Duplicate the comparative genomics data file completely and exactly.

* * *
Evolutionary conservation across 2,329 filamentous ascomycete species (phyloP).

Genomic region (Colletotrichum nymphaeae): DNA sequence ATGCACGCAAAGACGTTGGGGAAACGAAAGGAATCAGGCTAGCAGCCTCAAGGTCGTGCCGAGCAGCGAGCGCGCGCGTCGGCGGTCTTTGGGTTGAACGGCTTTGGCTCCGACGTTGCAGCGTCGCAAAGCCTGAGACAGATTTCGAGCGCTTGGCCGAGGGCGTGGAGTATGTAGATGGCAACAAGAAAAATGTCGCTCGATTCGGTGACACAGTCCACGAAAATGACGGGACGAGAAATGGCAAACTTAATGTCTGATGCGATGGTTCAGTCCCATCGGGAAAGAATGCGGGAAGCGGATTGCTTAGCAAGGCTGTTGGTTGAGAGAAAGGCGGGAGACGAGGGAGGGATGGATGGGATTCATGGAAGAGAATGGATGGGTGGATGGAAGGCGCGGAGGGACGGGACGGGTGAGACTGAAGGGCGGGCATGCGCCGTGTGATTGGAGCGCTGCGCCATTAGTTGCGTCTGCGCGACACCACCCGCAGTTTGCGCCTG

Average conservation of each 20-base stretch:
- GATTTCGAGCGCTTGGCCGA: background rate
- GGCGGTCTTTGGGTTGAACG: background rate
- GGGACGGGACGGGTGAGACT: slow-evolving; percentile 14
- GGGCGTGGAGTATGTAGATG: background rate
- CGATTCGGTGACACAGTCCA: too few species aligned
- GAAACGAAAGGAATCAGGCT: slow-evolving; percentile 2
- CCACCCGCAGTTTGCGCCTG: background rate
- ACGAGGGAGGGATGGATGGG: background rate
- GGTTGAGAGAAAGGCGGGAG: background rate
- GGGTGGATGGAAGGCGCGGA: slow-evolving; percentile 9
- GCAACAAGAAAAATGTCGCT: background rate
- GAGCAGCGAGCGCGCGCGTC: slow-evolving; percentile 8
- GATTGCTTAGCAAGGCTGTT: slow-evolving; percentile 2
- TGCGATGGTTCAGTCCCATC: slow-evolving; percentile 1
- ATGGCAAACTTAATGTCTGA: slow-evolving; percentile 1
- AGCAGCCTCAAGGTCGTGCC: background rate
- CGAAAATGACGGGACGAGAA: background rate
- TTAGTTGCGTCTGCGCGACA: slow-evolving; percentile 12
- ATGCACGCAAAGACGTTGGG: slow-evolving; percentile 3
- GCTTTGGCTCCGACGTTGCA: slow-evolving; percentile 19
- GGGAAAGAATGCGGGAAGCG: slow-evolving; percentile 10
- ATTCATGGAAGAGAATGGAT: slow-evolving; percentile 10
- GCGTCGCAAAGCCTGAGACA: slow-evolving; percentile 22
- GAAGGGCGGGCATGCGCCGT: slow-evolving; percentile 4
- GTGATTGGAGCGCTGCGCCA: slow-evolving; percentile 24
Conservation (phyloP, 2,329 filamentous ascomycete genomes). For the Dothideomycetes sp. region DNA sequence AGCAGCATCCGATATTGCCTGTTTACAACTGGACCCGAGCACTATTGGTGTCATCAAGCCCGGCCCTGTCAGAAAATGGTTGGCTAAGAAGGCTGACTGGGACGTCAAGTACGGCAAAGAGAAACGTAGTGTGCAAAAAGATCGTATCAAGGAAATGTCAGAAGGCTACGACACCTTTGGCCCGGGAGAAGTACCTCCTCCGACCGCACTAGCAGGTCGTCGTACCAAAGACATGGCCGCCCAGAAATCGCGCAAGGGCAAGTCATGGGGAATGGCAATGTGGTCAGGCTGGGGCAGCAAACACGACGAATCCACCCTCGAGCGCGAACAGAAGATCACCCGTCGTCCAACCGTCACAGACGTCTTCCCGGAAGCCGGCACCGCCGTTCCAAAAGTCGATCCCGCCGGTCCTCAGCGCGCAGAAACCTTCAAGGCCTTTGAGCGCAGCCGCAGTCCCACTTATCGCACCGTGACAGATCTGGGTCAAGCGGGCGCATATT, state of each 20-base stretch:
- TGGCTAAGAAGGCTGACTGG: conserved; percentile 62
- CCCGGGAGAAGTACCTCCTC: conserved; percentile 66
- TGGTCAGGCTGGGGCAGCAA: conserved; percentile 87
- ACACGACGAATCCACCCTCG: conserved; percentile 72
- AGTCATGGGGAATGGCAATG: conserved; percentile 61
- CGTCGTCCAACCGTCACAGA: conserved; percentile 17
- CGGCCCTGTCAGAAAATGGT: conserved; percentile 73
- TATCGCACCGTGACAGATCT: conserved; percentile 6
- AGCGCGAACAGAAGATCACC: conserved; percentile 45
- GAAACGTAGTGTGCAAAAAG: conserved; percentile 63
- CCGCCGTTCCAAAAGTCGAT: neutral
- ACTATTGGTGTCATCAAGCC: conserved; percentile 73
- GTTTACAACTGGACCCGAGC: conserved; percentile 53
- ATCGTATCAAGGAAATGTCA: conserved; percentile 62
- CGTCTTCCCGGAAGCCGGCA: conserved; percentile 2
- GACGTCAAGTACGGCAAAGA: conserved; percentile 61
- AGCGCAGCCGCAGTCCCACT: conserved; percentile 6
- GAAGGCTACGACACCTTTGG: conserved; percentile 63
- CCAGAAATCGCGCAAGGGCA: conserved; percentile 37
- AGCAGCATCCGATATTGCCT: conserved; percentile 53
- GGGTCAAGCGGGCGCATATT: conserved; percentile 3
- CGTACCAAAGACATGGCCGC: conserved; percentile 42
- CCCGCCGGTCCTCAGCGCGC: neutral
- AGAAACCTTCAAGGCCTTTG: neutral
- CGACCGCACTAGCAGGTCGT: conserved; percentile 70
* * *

Evolutionary conservation across 2,329 filamentous ascomycete species (phyloP).

Genomic region (Colletotrichum nymphaeae): DNA sequence ATGCACGCAAAGACGTTGGGGAAACGAAAGGAATCAGGCTAGCAGCCTCAAGGTCGTGCCGAGCAGCGAGCGCGCGCGTCGGCGGTCTTTGGGTTGAACGGCTTTGGCTCCGACGTTGCAGCGTCGCAAAGCCTGAGACAGATTTCGAGCGCTTGGCCGAGGGCGTGGAGTATGTAGATGGCAACAAGAAAAATGTCGCTCGATTCGGTGACACAGTCCACGAAAATGACGGGACGAGAAATGGCAAACTTAATGTCTGATGCGATGGTTCAGTCCCATCGGGAAAGAATGCGGGAAGCGGATTGCTTAGCAAGGCTGTTGGTTGAGAGAAAGGCGGGAGACGAGGGAGGGATGGATGGGATTCATGGAAGAGAATGGATGGGTGGATGGAAGGCGCGGAGGGACGGGACGGGTGAGACTGAAGGGCGGGCATGCGCCGTGTGATTGGAGCGCTGCGCCATTAGTTGCGTCTGCGCGACACCACCCGCAGTTTGCGCCTG

Average conservation of each 20-base stretch:
- GATTTCGAGCGCTTGGCCGA: background rate
- GGCGGTCTTTGGGTTGAACG: background rate
- GGGACGGGACGGGTGAGACT: slow-evolving; percentile 14
- GGGCGTGGAGTATGTAGATG: background rate
- CGATTCGGTGACACAGTCCA: too few species aligned
- GAAACGAAAGGAATCAGGCT: slow-evolving; percentile 2
- CCACCCGCAGTTTGCGCCTG: background rate
- ACGAGGGAGGGATGGATGGG: background rate
- GGTTGAGAGAAAGGCGGGAG: background rate
- GGGTGGATGGAAGGCGCGGA: slow-evolving; percentile 9
- GCAACAAGAAAAATGTCGCT: background rate
- GAGCAGCGAGCGCGCGCGTC: slow-evolving; percentile 8
- GATTGCTTAGCAAGGCTGTT: slow-evolving; percentile 2
- TGCGATGGTTCAGTCCCATC: slow-evolving; percentile 1
- ATGGCAAACTTAATGTCTGA: slow-evolving; percentile 1
- AGCAGCCTCAAGGTCGTGCC: background rate
- CGAAAATGACGGGACGAGAA: background rate
- TTAGTTGCGTCTGCGCGACA: slow-evolving; percentile 12
- ATGCACGCAAAGACGTTGGG: slow-evolving; percentile 3
- GCTTTGGCTCCGACGTTGCA: slow-evolving; percentile 19
- GGGAAAGAATGCGGGAAGCG: slow-evolving; percentile 10
- ATTCATGGAAGAGAATGGAT: slow-evolving; percentile 10
- GCGTCGCAAAGCCTGAGACA: slow-evolving; percentile 22
- GAAGGGCGGGCATGCGCCGT: slow-evolving; percentile 4
- GTGATTGGAGCGCTGCGCCA: slow-evolving; percentile 24
Conservation (phyloP, 2,329 filamentous ascomycete genomes). For the Dothideomycetes sp. region DNA sequence AGCAGCATCCGATATTGCCTGTTTACAACTGGACCCGAGCACTATTGGTGTCATCAAGCCCGGCCCTGTCAGAAAATGGTTGGCTAAGAAGGCTGACTGGGACGTCAAGTACGGCAAAGAGAAACGTAGTGTGCAAAAAGATCGTATCAAGGAAATGTCAGAAGGCTACGACACCTTTGGCCCGGGAGAAGTACCTCCTCCGACCGCACTAGCAGGTCGTCGTACCAAAGACATGGCCGCCCAGAAATCGCGCAAGGGCAAGTCATGGGGAATGGCAATGTGGTCAGGCTGGGGCAGCAAACACGACGAATCCACCCTCGAGCGCGAACAGAAGATCACCCGTCGTCCAACCGTCACAGACGTCTTCCCGGAAGCCGGCACCGCCGTTCCAAAAGTCGATCCCGCCGGTCCTCAGCGCGCAGAAACCTTCAAGGCCTTTGAGCGCAGCCGCAGTCCCACTTATCGCACCGTGACAGATCTGGGTCAAGCGGGCGCATATT, state of each 20-base stretch:
- TGGCTAAGAAGGCTGACTGG: conserved; percentile 62
- CCCGGGAGAAGTACCTCCTC: conserved; percentile 66
- TGGTCAGGCTGGGGCAGCAA: conserved; percentile 87
- ACACGACGAATCCACCCTCG: conserved; percentile 72
- AGTCATGGGGAATGGCAATG: conserved; percentile 61
- CGTCGTCCAACCGTCACAGA: conserved; percentile 17
- CGGCCCTGTCAGAAAATGGT: conserved; percentile 73
- TATCGCACCGTGACAGATCT: conserved; percentile 6
- AGCGCGAACAGAAGATCACC: conserved; percentile 45
- GAAACGTAGTGTGCAAAAAG: conserved; percentile 63
- CCGCCGTTCCAAAAGTCGAT: neutral
- ACTATTGGTGTCATCAAGCC: conserved; percentile 73
- GTTTACAACTGGACCCGAGC: conserved; percentile 53
- ATCGTATCAAGGAAATGTCA: conserved; percentile 62
- CGTCTTCCCGGAAGCCGGCA: conserved; percentile 2
- GACGTCAAGTACGGCAAAGA: conserved; percentile 61
- AGCGCAGCCGCAGTCCCACT: conserved; percentile 6
- GAAGGCTACGACACCTTTGG: conserved; percentile 63
- CCAGAAATCGCGCAAGGGCA: conserved; percentile 37
- AGCAGCATCCGATATTGCCT: conserved; percentile 53
- GGGTCAAGCGGGCGCATATT: conserved; percentile 3
- CGTACCAAAGACATGGCCGC: conserved; percentile 42
- CCCGCCGGTCCTCAGCGCGC: neutral
- AGAAACCTTCAAGGCCTTTG: neutral
- CGACCGCACTAGCAGGTCGT: conserved; percentile 70